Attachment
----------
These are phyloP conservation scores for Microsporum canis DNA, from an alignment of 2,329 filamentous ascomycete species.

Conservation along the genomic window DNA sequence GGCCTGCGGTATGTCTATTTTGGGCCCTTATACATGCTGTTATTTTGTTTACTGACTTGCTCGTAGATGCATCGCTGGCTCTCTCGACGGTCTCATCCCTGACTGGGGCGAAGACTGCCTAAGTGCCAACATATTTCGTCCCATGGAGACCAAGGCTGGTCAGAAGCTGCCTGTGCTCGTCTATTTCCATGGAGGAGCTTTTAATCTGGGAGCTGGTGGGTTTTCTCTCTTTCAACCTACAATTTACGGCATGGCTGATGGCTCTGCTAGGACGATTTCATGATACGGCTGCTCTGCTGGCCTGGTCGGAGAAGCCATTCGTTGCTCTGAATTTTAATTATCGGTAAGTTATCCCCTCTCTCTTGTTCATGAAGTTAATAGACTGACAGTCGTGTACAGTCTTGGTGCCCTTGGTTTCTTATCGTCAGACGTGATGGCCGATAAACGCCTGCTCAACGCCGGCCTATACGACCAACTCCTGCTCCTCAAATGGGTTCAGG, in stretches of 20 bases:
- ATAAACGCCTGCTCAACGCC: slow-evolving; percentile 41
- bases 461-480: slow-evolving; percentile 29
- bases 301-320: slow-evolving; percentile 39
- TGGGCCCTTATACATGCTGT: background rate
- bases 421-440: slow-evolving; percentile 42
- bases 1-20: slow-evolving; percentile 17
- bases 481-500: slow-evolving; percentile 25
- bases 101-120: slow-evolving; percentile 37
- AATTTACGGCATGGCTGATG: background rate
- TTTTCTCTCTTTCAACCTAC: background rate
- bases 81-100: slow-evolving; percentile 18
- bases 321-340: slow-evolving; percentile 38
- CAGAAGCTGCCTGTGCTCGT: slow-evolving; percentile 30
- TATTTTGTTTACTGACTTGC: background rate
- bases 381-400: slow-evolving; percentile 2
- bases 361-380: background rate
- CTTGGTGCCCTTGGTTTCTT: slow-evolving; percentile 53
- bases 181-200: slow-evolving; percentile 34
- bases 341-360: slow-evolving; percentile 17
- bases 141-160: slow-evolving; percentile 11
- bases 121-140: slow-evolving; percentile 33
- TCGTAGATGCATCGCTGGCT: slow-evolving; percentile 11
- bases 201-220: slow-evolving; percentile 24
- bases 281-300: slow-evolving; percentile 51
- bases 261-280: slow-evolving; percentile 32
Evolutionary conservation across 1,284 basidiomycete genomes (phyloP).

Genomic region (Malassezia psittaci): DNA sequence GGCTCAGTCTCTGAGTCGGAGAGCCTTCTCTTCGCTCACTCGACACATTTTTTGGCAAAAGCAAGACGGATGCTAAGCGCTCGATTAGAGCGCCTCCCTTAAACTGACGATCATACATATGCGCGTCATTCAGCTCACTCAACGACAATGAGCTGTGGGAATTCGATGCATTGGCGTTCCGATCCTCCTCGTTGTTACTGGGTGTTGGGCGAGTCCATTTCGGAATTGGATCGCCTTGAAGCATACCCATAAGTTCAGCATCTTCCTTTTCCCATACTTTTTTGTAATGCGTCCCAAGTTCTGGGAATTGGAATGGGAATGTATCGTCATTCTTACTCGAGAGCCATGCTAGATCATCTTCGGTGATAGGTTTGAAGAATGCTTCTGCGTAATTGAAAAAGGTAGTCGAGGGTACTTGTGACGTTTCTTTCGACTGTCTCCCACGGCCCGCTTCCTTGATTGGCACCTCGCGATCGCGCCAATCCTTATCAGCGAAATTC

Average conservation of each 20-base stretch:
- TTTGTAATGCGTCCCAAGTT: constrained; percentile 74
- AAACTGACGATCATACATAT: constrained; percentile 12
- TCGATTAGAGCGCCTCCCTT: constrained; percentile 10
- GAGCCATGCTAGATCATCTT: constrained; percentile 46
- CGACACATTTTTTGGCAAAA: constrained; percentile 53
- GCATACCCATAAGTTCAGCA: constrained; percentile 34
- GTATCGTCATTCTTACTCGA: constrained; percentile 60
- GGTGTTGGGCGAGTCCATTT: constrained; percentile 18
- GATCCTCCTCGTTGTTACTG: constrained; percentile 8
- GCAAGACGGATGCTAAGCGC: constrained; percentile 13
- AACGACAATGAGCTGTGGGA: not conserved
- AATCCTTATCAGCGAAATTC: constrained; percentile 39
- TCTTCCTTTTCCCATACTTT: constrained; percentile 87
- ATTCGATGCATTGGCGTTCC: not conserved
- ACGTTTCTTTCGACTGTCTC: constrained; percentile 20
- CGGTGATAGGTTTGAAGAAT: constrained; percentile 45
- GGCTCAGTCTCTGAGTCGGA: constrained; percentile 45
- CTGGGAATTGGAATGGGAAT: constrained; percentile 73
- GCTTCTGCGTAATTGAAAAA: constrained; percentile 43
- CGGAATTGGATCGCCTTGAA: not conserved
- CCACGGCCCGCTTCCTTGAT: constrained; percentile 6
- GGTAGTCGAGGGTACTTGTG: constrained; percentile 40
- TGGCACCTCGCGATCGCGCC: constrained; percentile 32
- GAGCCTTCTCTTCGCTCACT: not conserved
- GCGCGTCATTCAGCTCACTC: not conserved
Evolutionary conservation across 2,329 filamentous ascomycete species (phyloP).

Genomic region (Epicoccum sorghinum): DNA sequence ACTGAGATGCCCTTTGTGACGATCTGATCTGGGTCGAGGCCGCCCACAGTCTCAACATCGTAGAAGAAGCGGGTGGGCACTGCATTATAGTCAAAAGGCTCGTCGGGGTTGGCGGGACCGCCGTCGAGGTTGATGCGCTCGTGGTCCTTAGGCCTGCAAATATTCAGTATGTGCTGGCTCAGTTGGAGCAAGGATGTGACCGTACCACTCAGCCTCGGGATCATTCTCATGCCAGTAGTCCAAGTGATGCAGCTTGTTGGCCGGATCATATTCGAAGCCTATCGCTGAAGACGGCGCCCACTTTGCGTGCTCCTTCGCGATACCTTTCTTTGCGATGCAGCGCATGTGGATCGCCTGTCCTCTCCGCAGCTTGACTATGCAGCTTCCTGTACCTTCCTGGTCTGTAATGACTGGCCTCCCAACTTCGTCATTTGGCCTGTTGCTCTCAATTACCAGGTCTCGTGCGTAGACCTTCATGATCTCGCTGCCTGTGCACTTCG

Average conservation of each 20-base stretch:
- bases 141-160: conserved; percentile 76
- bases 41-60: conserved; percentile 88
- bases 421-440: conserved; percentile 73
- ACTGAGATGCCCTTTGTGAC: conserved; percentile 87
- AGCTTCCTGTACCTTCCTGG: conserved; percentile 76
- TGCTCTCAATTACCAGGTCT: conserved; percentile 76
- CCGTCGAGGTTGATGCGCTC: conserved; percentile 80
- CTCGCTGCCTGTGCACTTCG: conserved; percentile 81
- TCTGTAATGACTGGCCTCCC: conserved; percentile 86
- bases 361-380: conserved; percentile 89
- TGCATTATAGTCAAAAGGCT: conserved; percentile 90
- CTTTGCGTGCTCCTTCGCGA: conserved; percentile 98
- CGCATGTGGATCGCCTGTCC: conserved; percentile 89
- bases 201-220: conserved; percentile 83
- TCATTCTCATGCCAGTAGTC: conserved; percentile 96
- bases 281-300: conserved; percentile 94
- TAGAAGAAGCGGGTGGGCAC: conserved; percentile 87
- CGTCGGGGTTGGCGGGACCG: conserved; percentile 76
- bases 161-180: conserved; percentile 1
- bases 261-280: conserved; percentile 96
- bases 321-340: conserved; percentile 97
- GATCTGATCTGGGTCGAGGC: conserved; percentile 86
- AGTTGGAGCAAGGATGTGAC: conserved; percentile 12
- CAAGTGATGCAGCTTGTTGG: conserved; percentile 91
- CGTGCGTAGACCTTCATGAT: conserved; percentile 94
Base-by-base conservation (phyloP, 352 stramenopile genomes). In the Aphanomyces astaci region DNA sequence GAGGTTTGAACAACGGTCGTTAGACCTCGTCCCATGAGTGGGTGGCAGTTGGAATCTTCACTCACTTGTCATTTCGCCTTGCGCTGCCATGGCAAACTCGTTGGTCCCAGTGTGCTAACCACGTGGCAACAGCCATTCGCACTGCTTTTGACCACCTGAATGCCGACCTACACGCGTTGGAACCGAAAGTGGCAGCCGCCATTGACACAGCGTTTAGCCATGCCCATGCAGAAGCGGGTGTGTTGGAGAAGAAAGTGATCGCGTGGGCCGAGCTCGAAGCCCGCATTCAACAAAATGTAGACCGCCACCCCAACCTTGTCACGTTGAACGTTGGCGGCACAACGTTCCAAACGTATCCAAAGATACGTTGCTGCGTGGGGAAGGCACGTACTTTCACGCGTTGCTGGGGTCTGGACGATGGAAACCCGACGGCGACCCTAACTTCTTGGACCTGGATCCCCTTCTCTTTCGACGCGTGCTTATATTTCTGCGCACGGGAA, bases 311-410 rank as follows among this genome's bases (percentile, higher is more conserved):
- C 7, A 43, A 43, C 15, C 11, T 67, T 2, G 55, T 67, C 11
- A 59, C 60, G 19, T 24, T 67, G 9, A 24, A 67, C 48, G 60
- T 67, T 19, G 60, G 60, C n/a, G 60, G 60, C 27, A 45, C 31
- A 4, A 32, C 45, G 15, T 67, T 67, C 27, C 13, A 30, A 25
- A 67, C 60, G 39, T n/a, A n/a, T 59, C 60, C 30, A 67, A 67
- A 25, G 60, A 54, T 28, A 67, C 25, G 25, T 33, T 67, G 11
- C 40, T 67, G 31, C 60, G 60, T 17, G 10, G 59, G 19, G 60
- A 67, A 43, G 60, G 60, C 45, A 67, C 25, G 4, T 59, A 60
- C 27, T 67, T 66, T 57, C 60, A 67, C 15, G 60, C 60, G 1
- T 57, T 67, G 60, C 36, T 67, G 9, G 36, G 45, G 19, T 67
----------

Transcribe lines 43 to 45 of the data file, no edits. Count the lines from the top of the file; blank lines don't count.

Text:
- TCTTCCTTTTCCCATACTTT: constrained; percentile 87
- ATTCGATGCATTGGCGTTCC: not conserved
- ACGTTTCTTTCGACTGTCTC: constrained; percentile 20